Civil Engineering - Building Materials - Discussion


Varnish is a transparent or semi-transparent solution of resinuous substances in

[A]. alcohol
[B]. linseed
[C]. turpentine
[D]. all the above.

Answer: Option D


No answer description available for this question.

Anna said: (Apr 2, 2018)  
What is the difference between varnish and paint?

Tdentaa said: (Sep 4, 2018)  
The Right one is C.

Pranita said: (Mar 6, 2019)  
Varnish is a preparation consisting of resinous matter, as copal or lac, dissolved in an oil (oil varnish) or in alcohol (spirit varnish) or other volatile liquid. When applied to the surface of the wood, metal, etc. It dries and leaves a hard, more or less glossy, usually transparent coating.

Azim said: (Nov 17, 2019)  
Drying oil:

Main article: Drying oil.

There are many different types of drying oils, including linseed oil, tung oil, and walnut oil. These contain high levels of polyunsaturated fatty acids. Drying oils cure through an exothermic reaction between the polyunsaturated portion of the oil and oxygen from the air. Originally, the term "varnish" referred to finishes that were made entirely of resin dissolved in suitable solvents, either ethanol (alcohol) or turpentine. The advantage to finishes in previous centuries was that resin varnishes had a very rapid cure rate compared to oils; in most cases they are cured practically as soon as the solvent has fully evaporated. By contrast, untreated or "raw" oils may take weeks or months to cure, depending on ambient temperature and other environmental factors. In modern terms, "boiled" or partially polymerized drying oils with added siccatives or dryers (chemical catalysts) have cure times of less than 24 hours. However, certain non-toxic by-products of the curing process are emitted from the oil film even after it is dry to the touch and over a considerable period of time. It has long been a tradition to combine drying oils with resins to obtain favourable features of both substances.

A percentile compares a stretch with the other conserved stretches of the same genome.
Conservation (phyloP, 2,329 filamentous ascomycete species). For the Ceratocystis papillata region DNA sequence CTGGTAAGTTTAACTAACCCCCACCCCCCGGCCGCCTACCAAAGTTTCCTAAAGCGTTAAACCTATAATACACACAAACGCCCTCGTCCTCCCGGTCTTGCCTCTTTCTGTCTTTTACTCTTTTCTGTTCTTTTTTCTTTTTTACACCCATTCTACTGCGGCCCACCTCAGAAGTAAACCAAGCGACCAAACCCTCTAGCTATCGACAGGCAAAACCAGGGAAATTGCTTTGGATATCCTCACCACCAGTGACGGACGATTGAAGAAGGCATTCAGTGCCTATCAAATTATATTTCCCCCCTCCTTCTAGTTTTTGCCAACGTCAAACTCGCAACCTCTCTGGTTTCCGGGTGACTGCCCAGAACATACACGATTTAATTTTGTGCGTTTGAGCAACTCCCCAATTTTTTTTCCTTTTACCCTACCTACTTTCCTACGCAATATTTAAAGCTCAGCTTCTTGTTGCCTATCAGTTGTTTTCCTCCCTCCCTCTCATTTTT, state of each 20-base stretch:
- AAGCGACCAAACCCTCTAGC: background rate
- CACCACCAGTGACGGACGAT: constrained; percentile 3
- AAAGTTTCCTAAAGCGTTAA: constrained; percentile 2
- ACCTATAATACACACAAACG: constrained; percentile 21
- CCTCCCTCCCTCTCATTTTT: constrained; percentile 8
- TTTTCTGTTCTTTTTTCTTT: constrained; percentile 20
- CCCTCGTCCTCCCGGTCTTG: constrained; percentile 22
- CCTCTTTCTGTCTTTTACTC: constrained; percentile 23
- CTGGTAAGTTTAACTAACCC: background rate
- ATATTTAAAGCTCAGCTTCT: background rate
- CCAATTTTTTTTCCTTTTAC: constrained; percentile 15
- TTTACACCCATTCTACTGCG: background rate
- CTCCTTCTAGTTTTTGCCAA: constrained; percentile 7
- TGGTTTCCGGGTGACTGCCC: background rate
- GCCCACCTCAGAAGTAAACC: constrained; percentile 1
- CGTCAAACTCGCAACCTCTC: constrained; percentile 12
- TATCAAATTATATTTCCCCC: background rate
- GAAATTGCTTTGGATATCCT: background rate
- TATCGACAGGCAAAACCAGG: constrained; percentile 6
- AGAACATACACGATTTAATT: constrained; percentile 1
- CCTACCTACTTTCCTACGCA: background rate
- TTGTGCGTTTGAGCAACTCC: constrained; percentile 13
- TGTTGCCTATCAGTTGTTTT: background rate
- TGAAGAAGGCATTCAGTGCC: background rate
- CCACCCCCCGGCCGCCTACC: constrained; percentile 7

Many different kinds of resins may be used to create a varnish. Natural resins used for varnish include amber, kauri gum, dammar, copal, rosin (pine resin) , sandarac, balsam, elemi, mastic, and shellac. Varnish may also be created from synthetic resins such as acrylic, alkyd, or polyurethane. A varnish formula might not contain any added resins at all since drying oils can produce a varnish effect by themselves.


Originally, turpentine or alcohol was used to dissolve the resin and thin the drying oils. The invention of petroleum distillates has led to turpentine substitutes such as white spirit, paint thinner, and mineral spirit. Modern synthetic varnishes may be formulated with water instead of hydrocarbon solvents.

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